As the title suggests, time grinds its gears in Waiting for the Past. “Bread turns to landfill on the shelf” in The Glory and Decline of Bread, one of several poems in which the remnants of a bygone era stubbornly persist, including 1960 Brought the Electric, The Thirties and When Two Percent Were Students, the latter two gnarled in bitter defiance of the capital-G “Government” (“Hosts of Depression-time and wartime / hated their failure, which was you”). Murray’s hurt is decades calloused, but the wound of modernity remains fresh: “Grown ups twist as the modern approaches down gravel” ( The Care); “Grown sons restless to dress modern” ( Big Rabbit at the Verandah). Powder of Light distills nostalgia to childhood trips to the drivein movies to see “people in music / who did and said dressy / stuff in English or American”.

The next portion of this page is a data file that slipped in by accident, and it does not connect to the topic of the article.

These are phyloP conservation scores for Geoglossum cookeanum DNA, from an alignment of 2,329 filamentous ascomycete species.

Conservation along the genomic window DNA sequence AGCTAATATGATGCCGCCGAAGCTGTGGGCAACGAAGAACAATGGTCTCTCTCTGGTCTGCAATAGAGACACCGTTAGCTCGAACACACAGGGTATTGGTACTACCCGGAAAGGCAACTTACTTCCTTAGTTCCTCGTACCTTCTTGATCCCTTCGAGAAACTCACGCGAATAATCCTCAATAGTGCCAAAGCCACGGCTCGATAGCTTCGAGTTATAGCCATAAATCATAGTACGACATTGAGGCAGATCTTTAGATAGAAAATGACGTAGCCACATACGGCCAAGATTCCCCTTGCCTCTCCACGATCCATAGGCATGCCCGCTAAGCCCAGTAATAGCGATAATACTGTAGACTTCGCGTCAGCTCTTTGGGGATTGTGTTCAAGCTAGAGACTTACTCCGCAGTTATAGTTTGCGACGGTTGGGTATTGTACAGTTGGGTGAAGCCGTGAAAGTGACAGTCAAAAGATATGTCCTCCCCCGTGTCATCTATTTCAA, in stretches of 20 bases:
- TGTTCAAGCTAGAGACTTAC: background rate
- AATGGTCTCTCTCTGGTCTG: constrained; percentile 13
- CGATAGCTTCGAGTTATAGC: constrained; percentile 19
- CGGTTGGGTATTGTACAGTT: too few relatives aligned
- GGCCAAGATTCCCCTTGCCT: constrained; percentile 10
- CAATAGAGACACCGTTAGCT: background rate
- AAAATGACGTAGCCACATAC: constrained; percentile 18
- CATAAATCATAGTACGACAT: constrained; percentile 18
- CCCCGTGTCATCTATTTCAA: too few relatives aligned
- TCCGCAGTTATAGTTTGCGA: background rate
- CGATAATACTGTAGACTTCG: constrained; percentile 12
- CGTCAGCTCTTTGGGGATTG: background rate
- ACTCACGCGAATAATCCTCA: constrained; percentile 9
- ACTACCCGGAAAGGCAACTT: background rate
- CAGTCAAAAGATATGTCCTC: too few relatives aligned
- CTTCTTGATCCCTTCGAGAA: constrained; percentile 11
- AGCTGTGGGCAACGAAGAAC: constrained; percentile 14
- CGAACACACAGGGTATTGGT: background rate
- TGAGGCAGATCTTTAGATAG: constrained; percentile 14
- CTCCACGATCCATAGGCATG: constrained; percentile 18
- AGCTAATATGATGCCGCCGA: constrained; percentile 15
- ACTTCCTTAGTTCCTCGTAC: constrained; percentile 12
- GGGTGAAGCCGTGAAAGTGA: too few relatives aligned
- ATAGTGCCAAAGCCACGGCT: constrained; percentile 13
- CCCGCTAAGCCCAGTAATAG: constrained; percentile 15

A tailor’s eye for the apparel of the past, the costumes of history, even their fabrics, gives the collection a distinctive lexical texture. The Backroad Collections, a homage to the small town op-shop, has the poet riffling forgotten weaves, “yellow bordure and buttony rib, / pouched swimsuits, cretonne ad lib”. “Voile” and “crinoline” appear in Goths in Leipzig, a similar sartorial snapshot, this time of a group of Goths emerging from a train station in the German city. This is the densest poem in the collection, a single 22-line sentence cum quasi-catwalk commentary from a caffeinated couture historian, spotting a “swart ruff”, the ancient eyeliner “kohl”, a “gilet” (sleeveless jacket), “bolero” (a cropped cardigan), “culottes” (old European knee-breeches) and “mariachi pants” (Mexican folk music attire). Whether accoutred in “plainclothes”, “pinstripe” or “Galligaskins”, Murray’s imagery has undoubtedly taken a vestiary turn: “Our officer class / fought both of its world wars in riding tog: / Luftwaffe and Wermacht in haunched jodhpur pants” ( Money and the Flying Horses).